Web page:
My 12-year-old son has become a porcupine. From one day to the next he has turned into an unpredictable bundle of prickly and cuddly, hot and cold, sweet and sour, clear and cloudy, day and night. He is my only child and his churning hormones must be causing one heck of a storm inside his changing body. This in turn, has created one heck of an anxiety-ridden mom.
Some of my biggest anxieties come from not tying things up in a pretty little bow in the end. I can handle hard times but I require a happy ending. I like my dramas to be Walt Disney-style. The hard stuff comes at the beginning and the end makes you feel full of light and hope and brings forth victory. Please let my kid’s tween years be like a Disney movie. Except not like Bambi, please!
One minute my son is jumping around and happily wrestling with the dog, and my heart is happy to recognize the witty little boy I have always known. An hour later I find him in the basement with a scowl on his face. Oh! And that word that you know means so much but provides not one clue about what’s going on when you ask, “what’s wrong?” Answer: “Nothing.”
It’s the universal adolescent response. The dictionary definition of the Word “nothing” goes like this: Not anything. No single thing. Having no prospect of progress; of no value. And that is exactly how I feel when I hear him say it. It’s the universal anguish of a mom. It’s our kids saying “Mom you can’t fix this. You will fail. You’re input has no value.”
I was such a winner when he was younger. I was “Super Mom” I fixed it all and he let me. Now, I am a bystander walking around trying to put my arms around a prickly little beast. His issues go beyond a skinned knee I can easily bandage.
I want to fix what ails my son. This is a selfish need on my part because as the saying goes, “you’re only as happy as your least happy child.” I want to be happy! I want my kid to be happy!
One day my son comes down to breakfast not talking. Angry it seemed. I worried because he had been having some social issues at school and wanted to make sure he was okay, but I didn’t want to push in fear that I might increase anxieties. The car ride to school was quiet. He was looking out the window lost in his thoughts and I was busy in my head thinking of something to say to fix his mood. I failed in silence and he jumped out of the car without a word. Throughout the day I worried that things had gotten worse at school. I wanted to sneak into the lunchroom and monitor from behind a door to see for myself. I didn’t.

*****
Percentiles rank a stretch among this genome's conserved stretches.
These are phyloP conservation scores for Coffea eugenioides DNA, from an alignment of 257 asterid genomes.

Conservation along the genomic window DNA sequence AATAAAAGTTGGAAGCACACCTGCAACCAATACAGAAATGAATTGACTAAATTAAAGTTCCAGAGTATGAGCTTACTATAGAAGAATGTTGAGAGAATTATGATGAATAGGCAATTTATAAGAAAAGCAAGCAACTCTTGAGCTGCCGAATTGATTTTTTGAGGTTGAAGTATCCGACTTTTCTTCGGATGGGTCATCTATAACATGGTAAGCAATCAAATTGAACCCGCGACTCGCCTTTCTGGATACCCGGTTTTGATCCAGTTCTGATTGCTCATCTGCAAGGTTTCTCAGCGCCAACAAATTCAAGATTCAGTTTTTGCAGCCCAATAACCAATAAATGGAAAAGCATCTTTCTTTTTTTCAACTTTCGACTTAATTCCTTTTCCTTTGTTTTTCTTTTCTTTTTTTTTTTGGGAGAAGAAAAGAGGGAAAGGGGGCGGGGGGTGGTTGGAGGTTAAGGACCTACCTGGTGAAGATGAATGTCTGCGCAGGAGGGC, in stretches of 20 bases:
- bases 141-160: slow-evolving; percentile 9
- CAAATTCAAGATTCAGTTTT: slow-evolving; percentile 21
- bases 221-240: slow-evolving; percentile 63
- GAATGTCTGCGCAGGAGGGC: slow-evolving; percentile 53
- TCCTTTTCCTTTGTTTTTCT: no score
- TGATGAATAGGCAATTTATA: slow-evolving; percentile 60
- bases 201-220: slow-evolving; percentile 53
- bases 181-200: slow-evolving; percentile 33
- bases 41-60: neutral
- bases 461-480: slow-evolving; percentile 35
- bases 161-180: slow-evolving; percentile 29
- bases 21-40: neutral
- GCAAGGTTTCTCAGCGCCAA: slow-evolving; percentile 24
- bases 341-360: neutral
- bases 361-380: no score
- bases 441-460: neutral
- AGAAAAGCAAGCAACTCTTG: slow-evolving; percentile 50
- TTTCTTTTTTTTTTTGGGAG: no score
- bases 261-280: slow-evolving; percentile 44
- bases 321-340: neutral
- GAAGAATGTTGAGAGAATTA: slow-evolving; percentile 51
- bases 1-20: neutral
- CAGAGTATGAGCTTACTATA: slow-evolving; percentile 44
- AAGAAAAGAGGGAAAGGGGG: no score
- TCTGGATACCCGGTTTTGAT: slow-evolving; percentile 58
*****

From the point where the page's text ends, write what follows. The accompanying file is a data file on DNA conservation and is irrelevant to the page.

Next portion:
I finally pick him up from school. As he jumps in the car he’s smiling. I say, “You and I need to have a more open line of communication. What was going on this morning?” He replies, “Mom I am on the verge of 13! My hormones are going crazy! That’s what was going on.”
This makes me want to be more like my parents were. They didn’t allow me to mope around. If they did see me moping, they’d give me something to do – usually chores – and who wanted that? My sisters and I had to be front page news before my parents stepped in. The headline had to read something like this, “Child is Bleeding” or “Teen Crashes Car” or “Kid Not Home From School Yet.” The rest was put on the “B” section and only glanced over. They knew that when I said “nada” was wrong when they asked, it really meant nothing, in the long run.